Courtney Lawes limped off in the 29th minute of Northampton’s  31-13 defeat to La Rochelle in the Champions Cup to put in doubt his participation in this season’s Six Nations. Lawes has been beset with injuries of late and if he is ruled out it will be a serious blow to England’s chances of a successful campaign.

Phil Dowson, Northampton’s head coach, said: “Courtney doesn’t appear to be downbeat, he never is, but he felt he couldn’t continue. His calf tightened up, he hasn’t had an issue with it before but he will need to see the physio tomorrow and possibly have a scan so it’s fingers crossed.”

The loss of Lawes completed a miserable afternoon for Saints, as the centre Fraser Dingwall was sent off for a high challenge just 10 minutes after Lawes had left the field and the lock Lukhan Salakaia-Loto also received a red card in the dying moments.

The replacement hooker Quentin Lespiaucq-Brettes scored two tries for La Rochelle, Levani Botia, Ulupano Seuteni and Grégory Alldritt the others, with Antoine Hastoy kicking three conversions. Tom James scored a try for Northampton, with Fin Smith adding two penalties and a conversion. 

Leinster advanced to the last 16 as top seeds with a runaway 36-10 win over Racing 92 at the Aviva Stadium. The Irish province’s unbeaten record looked under threat until they cut loose with unanswered tries from Hugo Keenan (52nd and 69th minute), Josh van der Flier (65th), Jimmy O’Brien (73rd) and Garry Ringrose (80th+3).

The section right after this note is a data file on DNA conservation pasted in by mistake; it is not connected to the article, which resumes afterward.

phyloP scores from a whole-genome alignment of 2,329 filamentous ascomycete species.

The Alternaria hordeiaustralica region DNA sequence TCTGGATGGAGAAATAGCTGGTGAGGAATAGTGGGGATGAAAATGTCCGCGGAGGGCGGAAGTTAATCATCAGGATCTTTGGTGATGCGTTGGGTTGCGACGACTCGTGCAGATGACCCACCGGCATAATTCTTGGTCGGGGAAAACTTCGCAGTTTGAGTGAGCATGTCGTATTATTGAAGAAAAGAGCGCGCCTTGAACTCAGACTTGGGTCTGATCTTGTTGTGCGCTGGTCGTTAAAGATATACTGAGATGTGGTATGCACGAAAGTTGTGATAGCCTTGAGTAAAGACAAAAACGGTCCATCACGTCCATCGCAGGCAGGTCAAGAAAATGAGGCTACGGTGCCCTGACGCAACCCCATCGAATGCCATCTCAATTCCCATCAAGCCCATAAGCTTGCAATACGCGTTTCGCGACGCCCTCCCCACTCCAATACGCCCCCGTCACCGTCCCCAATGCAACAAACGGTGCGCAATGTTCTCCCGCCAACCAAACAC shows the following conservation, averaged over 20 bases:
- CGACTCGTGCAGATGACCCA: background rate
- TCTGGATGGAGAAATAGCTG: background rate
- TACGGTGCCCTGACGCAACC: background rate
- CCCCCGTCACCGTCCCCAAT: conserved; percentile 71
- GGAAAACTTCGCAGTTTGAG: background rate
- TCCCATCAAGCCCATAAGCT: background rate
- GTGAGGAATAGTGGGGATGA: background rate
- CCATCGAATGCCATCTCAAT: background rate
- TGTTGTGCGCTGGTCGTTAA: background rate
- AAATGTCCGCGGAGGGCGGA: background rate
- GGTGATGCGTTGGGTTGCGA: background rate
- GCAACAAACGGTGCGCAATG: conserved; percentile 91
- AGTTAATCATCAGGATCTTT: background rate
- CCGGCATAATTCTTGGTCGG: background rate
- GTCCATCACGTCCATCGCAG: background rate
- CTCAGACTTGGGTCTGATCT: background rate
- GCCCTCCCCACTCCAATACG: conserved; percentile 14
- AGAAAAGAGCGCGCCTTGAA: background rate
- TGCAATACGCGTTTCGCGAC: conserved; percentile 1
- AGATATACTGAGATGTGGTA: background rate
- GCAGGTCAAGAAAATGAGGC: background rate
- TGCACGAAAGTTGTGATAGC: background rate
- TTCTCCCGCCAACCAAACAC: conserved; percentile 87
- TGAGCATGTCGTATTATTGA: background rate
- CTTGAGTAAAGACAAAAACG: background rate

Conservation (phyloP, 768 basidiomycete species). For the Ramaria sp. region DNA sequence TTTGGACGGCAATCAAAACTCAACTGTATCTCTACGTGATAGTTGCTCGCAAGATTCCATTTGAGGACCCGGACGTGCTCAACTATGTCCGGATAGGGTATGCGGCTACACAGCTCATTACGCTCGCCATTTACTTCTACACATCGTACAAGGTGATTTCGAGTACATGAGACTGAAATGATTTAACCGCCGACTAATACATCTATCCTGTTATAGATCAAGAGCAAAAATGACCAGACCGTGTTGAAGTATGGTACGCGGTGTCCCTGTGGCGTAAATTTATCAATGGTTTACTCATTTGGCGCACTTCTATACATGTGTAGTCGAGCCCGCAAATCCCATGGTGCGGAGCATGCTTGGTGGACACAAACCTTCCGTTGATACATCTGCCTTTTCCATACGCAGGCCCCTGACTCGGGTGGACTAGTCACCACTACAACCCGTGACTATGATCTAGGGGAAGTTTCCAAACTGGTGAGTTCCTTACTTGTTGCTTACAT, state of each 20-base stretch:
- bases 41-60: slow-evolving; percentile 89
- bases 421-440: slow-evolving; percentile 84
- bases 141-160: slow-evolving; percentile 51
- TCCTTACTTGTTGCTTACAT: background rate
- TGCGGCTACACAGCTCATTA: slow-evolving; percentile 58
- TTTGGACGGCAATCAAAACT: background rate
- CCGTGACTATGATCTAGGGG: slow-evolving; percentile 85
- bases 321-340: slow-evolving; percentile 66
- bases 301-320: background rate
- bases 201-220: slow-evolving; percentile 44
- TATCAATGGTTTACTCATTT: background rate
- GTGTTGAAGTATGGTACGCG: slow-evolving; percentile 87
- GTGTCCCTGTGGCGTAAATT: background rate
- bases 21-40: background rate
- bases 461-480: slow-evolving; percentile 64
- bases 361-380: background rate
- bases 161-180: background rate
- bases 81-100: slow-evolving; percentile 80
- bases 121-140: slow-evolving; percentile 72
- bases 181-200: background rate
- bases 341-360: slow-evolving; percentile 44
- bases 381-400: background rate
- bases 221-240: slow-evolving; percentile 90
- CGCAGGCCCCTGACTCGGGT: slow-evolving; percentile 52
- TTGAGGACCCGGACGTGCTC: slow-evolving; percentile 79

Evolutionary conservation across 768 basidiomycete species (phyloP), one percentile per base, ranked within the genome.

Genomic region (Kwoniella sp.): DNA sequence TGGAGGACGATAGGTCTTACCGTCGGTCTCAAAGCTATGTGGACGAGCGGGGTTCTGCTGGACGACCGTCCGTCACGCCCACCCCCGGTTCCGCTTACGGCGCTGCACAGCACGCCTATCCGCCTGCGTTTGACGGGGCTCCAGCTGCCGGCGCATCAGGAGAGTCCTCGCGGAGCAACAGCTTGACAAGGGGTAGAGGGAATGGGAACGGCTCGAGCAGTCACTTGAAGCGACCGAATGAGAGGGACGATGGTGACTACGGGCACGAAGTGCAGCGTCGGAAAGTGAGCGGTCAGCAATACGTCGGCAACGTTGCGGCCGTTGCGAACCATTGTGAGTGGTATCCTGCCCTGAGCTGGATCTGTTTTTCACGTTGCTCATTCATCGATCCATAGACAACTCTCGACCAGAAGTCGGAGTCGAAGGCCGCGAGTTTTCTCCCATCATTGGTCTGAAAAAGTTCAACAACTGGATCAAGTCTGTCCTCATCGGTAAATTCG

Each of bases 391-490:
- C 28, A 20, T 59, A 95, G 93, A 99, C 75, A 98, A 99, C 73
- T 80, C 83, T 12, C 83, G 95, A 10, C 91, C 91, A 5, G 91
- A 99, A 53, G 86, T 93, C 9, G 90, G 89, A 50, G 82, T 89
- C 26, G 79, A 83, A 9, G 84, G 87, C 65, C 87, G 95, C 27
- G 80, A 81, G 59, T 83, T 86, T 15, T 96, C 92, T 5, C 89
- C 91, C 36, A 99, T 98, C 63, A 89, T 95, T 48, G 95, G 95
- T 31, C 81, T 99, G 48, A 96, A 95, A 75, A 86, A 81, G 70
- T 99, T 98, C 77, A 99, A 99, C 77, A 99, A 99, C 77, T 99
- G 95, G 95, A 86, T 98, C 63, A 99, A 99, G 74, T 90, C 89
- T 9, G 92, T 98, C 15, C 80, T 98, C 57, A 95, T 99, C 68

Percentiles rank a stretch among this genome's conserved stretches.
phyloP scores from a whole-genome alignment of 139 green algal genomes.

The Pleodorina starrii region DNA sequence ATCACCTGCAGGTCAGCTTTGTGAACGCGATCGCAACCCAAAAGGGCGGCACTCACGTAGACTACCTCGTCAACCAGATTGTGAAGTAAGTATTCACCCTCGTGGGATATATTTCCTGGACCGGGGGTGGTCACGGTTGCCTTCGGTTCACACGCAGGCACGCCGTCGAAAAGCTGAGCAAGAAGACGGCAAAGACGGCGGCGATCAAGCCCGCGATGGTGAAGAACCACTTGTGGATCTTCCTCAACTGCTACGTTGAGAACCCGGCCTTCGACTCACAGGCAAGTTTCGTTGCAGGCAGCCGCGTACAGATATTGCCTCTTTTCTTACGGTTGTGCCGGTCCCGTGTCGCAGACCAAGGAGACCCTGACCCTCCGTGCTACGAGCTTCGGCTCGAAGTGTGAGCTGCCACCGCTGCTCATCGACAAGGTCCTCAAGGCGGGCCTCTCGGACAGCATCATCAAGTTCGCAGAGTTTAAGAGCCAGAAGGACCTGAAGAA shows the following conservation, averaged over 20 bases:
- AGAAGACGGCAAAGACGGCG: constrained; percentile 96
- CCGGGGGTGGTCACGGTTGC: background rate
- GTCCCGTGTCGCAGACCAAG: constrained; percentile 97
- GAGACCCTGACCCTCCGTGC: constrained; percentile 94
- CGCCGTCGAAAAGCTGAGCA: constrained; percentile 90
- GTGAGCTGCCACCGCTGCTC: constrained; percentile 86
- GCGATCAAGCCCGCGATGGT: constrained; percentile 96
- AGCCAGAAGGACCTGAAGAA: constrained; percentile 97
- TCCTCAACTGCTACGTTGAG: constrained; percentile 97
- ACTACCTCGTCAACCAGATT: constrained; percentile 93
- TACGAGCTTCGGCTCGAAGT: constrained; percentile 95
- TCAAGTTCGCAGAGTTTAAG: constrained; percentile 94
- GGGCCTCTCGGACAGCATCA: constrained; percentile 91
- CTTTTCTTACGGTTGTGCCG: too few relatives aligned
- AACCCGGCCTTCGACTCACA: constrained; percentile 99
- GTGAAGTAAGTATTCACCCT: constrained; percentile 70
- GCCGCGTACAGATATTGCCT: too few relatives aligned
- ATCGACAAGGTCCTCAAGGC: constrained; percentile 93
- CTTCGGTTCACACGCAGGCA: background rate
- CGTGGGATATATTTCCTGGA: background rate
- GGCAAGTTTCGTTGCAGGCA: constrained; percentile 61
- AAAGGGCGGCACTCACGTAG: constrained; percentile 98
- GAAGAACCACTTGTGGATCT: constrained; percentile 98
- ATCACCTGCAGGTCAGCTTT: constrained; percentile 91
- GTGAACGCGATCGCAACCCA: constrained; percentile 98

Two tries from George McGuigan proved vital as Gloucester moved into the knockout stages with a sensational 26-17 victory at Bordeaux-Bègles. The hooker, who has been named in England’s Six Nations squad, crossed twice from driving lineouts as Gloucester completed the double over the French side to be the final qualifier from Pool A in the last 16.

Leinster’s success ensured the eighth and final place from their group remained open and Gloucester grabbed the opportunity. As well as McGuigan Albert Tuisue also crossed while a conversion and three penalties from youngster George Barton secured them a last-16 tie against either the holders, La Rochelle, or the record winners, Toulouse, in France in April. PA Media

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There was a feeling then that the rest of the match would be even more of a formality than expected at the start. Actually, 12-man Castres were a fingertip away from scoring a try a few minutes into the second half. Olly Woodburn aside, and occasionally Josh Hodge, Exeter remained flat, even as the clock ticked down and that bonus point unsecured.

It should come as no surprise that they eventually took it with two more sweaty lineout-and-drive routines. The first, in the 53rd minute was touched down by Sam Simmonds, but the Chiefs had to wait until the last 10 minutes to take the fourth try – this one by penalty try again, accompanied by a fourth card for Castres, yellow for Aurelien Azar.

Jack Nowell, quiet all match, finished sharply for Exeter’s fifth with two minutes to go, and Christ Tshiunza even more so with none to go, and Castres a 13-man rabble of exhaustion. A sprinkling of stardust, perhaps, but no one was fooled. This was hard work.

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( With inputs from : www.theguardian.com )